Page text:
Afghan army has appeared as the most creditable and reputable institution in the decade long international presence in Afghanistan. A strong army is not only a wish for Afghans but also the only hope for Afghanistan's stable security as the coalition troops are leaving the country. But being a soldier is not like a piece of cake in a country like Afghanistan where death follows one all time.
Therefore, along other organizations, severe problems exist with Afghan army. Lack of equipment, low capacity, linkage to militants, high drop-out rates and ethnic discrimination are believed to be serious hindrances ahead of Afghanistan's army.
North Atlantic Treaty Organization (NATO) statistics, released recently, show increase in the rate of drop-outs from Afghan National Army. Between January and June, more than 24,000 soldiers walked off the job, more than twice as many as in the same period last year, according to the NATO statistics. In June alone, more than 5,000 soldiers deserted, nearly 3 percent of the 170,000-strong force.
There are should be many reasons for the high desertion rate. Those reasons need be countered seriously because this trend is highly destructive for an Army that has been established just about a decade ago.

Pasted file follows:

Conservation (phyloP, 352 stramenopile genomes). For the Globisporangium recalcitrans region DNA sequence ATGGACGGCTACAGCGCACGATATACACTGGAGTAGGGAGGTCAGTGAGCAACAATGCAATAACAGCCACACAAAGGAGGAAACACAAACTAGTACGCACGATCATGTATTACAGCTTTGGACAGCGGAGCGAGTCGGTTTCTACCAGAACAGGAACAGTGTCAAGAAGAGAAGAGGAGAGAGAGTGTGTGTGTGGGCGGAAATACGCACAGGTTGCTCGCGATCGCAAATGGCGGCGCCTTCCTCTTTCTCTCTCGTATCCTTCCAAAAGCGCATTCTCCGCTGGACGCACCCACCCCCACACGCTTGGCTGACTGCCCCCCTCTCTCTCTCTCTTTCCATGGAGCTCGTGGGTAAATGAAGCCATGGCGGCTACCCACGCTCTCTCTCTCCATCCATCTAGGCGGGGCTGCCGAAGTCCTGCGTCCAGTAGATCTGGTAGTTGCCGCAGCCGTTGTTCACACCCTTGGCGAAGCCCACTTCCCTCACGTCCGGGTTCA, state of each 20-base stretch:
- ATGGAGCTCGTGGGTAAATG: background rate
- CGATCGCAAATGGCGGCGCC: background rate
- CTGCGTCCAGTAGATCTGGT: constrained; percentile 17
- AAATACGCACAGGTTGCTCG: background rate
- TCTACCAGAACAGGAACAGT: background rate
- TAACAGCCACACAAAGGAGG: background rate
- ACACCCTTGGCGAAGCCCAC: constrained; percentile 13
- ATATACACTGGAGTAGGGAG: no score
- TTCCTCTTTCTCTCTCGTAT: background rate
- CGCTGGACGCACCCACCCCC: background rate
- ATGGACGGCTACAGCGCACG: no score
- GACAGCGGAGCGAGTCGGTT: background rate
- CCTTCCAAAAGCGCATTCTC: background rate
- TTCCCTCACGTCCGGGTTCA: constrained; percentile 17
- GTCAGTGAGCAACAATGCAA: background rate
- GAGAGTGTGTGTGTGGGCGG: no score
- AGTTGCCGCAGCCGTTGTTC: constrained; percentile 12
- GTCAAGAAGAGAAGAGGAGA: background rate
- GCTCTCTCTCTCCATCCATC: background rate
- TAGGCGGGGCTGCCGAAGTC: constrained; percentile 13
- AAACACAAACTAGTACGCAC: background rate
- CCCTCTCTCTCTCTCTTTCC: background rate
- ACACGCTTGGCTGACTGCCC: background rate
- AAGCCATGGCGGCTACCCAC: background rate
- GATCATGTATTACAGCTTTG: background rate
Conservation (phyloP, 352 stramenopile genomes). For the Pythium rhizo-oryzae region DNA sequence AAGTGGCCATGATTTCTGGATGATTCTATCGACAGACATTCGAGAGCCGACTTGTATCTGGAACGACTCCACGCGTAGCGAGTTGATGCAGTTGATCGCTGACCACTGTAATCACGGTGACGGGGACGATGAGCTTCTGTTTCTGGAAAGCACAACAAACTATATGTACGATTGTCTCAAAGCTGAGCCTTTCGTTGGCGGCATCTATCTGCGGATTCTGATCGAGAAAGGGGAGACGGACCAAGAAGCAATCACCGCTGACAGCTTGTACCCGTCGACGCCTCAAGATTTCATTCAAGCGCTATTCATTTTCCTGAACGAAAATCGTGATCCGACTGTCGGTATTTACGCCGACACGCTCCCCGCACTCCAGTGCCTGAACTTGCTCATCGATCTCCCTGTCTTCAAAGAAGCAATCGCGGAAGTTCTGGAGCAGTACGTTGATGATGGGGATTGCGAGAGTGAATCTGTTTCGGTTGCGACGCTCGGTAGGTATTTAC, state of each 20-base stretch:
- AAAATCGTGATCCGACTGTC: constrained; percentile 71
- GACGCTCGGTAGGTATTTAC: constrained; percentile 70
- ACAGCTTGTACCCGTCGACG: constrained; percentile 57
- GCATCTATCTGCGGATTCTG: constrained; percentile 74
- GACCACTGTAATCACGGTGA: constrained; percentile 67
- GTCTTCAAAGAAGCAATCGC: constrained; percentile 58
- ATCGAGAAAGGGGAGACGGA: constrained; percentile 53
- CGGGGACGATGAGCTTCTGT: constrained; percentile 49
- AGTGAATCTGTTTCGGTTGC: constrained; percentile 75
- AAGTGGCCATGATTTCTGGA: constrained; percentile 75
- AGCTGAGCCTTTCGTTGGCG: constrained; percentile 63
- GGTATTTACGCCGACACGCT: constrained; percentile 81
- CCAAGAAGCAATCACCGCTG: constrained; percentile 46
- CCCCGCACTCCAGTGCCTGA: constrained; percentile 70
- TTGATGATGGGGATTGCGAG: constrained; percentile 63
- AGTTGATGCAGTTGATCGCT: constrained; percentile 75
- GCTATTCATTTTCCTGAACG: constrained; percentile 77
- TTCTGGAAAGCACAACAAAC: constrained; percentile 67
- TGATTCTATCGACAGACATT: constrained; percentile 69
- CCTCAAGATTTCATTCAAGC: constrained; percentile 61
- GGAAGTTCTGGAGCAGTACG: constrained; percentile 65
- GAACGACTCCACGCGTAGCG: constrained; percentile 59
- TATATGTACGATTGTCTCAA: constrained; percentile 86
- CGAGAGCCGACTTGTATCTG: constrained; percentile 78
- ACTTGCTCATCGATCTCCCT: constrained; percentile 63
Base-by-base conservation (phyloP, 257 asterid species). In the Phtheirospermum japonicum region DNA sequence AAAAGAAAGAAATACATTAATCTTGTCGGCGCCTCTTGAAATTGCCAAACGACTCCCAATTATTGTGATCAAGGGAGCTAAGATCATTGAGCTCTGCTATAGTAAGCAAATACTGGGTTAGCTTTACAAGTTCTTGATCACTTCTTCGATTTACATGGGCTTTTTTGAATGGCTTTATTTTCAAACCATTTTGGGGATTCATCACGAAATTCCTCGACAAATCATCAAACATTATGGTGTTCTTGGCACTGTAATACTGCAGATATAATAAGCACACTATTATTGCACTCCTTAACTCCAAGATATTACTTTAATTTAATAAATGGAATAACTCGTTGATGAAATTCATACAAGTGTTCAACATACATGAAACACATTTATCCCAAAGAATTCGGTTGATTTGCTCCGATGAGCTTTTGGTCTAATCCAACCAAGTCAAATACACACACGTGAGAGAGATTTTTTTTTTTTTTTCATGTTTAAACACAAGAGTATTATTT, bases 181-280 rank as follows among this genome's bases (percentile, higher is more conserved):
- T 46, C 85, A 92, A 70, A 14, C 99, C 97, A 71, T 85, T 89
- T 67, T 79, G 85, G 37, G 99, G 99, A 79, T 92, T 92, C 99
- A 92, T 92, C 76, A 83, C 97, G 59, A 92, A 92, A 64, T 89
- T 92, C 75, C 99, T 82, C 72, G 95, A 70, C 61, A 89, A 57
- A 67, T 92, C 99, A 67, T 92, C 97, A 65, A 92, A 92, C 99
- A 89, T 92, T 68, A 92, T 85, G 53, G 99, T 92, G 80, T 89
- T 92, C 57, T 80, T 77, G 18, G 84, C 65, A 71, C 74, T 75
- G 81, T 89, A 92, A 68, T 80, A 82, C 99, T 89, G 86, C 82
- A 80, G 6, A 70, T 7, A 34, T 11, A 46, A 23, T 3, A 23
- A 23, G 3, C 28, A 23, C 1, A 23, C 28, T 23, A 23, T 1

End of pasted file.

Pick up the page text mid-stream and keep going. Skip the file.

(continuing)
It times when the number of unemployed people has crossed the figure of two millions, the recruitment in army should increase. But we are having a opposite condition which is harmful for future defense of Afghanistan.
Apart from the high drop-out rate, serious concerns over the capacity of Afghan army persist. At an important juncture where the NATO forces have started leaving Afghanistan, insecurity has reached to its worst.
This clearly signals that enemy is at large and by whatsoever means they put efforts to harm the reconstruction process and stability of the country. We can not deny that the security forces are failing to give a full-proof security even in the capital but they have been successful to prevent many attacks and arrest the organizers of these attacks.
In the last nine years, the capabilities of Afghan forces have undoubtedly increased. However, it is doubted that they can not stand against insurgents on their own if the capacity building efforts are not bolstered.